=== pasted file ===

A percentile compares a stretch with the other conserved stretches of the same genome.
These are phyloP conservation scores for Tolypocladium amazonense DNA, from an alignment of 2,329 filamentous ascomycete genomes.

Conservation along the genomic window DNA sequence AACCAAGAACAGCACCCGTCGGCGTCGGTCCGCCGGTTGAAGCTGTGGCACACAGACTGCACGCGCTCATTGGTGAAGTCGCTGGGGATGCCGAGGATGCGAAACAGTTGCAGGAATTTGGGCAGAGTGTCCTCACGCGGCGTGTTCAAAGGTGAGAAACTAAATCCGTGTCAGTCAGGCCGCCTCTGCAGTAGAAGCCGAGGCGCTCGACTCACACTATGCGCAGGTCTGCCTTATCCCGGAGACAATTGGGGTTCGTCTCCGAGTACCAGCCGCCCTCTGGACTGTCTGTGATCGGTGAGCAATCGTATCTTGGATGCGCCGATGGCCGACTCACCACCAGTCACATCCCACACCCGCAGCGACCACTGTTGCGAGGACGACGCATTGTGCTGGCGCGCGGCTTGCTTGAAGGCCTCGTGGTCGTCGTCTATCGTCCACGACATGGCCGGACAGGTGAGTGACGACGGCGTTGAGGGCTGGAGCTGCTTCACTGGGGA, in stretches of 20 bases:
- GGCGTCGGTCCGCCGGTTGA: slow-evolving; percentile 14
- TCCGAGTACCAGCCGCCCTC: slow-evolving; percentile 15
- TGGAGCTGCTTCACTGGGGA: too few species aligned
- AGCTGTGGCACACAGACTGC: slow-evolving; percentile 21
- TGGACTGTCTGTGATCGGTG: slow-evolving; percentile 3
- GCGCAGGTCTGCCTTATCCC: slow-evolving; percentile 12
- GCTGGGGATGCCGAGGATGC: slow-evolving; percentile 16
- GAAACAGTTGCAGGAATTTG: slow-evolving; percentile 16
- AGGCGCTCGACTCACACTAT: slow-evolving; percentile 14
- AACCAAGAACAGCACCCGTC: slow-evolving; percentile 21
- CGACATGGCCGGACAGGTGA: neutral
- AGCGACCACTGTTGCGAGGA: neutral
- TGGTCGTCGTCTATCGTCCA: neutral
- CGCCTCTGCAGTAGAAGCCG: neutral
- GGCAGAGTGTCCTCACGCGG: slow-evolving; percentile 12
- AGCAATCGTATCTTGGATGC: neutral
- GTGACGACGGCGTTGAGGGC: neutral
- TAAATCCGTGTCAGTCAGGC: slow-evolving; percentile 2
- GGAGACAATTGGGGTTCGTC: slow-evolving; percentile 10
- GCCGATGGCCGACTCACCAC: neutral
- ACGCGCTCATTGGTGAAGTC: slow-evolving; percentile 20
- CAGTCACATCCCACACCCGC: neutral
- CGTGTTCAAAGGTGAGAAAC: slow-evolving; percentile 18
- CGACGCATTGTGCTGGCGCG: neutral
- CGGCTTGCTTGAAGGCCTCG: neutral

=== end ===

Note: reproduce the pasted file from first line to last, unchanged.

A percentile compares a stretch with the other conserved stretches of the same genome.
These are phyloP conservation scores for Tolypocladium amazonense DNA, from an alignment of 2,329 filamentous ascomycete genomes.

Conservation along the genomic window DNA sequence AACCAAGAACAGCACCCGTCGGCGTCGGTCCGCCGGTTGAAGCTGTGGCACACAGACTGCACGCGCTCATTGGTGAAGTCGCTGGGGATGCCGAGGATGCGAAACAGTTGCAGGAATTTGGGCAGAGTGTCCTCACGCGGCGTGTTCAAAGGTGAGAAACTAAATCCGTGTCAGTCAGGCCGCCTCTGCAGTAGAAGCCGAGGCGCTCGACTCACACTATGCGCAGGTCTGCCTTATCCCGGAGACAATTGGGGTTCGTCTCCGAGTACCAGCCGCCCTCTGGACTGTCTGTGATCGGTGAGCAATCGTATCTTGGATGCGCCGATGGCCGACTCACCACCAGTCACATCCCACACCCGCAGCGACCACTGTTGCGAGGACGACGCATTGTGCTGGCGCGCGGCTTGCTTGAAGGCCTCGTGGTCGTCGTCTATCGTCCACGACATGGCCGGACAGGTGAGTGACGACGGCGTTGAGGGCTGGAGCTGCTTCACTGGGGA, in stretches of 20 bases:
- GGCGTCGGTCCGCCGGTTGA: slow-evolving; percentile 14
- TCCGAGTACCAGCCGCCCTC: slow-evolving; percentile 15
- TGGAGCTGCTTCACTGGGGA: too few species aligned
- AGCTGTGGCACACAGACTGC: slow-evolving; percentile 21
- TGGACTGTCTGTGATCGGTG: slow-evolving; percentile 3
- GCGCAGGTCTGCCTTATCCC: slow-evolving; percentile 12
- GCTGGGGATGCCGAGGATGC: slow-evolving; percentile 16
- GAAACAGTTGCAGGAATTTG: slow-evolving; percentile 16
- AGGCGCTCGACTCACACTAT: slow-evolving; percentile 14
- AACCAAGAACAGCACCCGTC: slow-evolving; percentile 21
- CGACATGGCCGGACAGGTGA: neutral
- AGCGACCACTGTTGCGAGGA: neutral
- TGGTCGTCGTCTATCGTCCA: neutral
- CGCCTCTGCAGTAGAAGCCG: neutral
- GGCAGAGTGTCCTCACGCGG: slow-evolving; percentile 12
- AGCAATCGTATCTTGGATGC: neutral
- GTGACGACGGCGTTGAGGGC: neutral
- TAAATCCGTGTCAGTCAGGC: slow-evolving; percentile 2
- GGAGACAATTGGGGTTCGTC: slow-evolving; percentile 10
- GCCGATGGCCGACTCACCAC: neutral
- ACGCGCTCATTGGTGAAGTC: slow-evolving; percentile 20
- CAGTCACATCCCACACCCGC: neutral
- CGTGTTCAAAGGTGAGAAAC: slow-evolving; percentile 18
- CGACGCATTGTGCTGGCGCG: neutral
- CGGCTTGCTTGAAGGCCTCG: neutral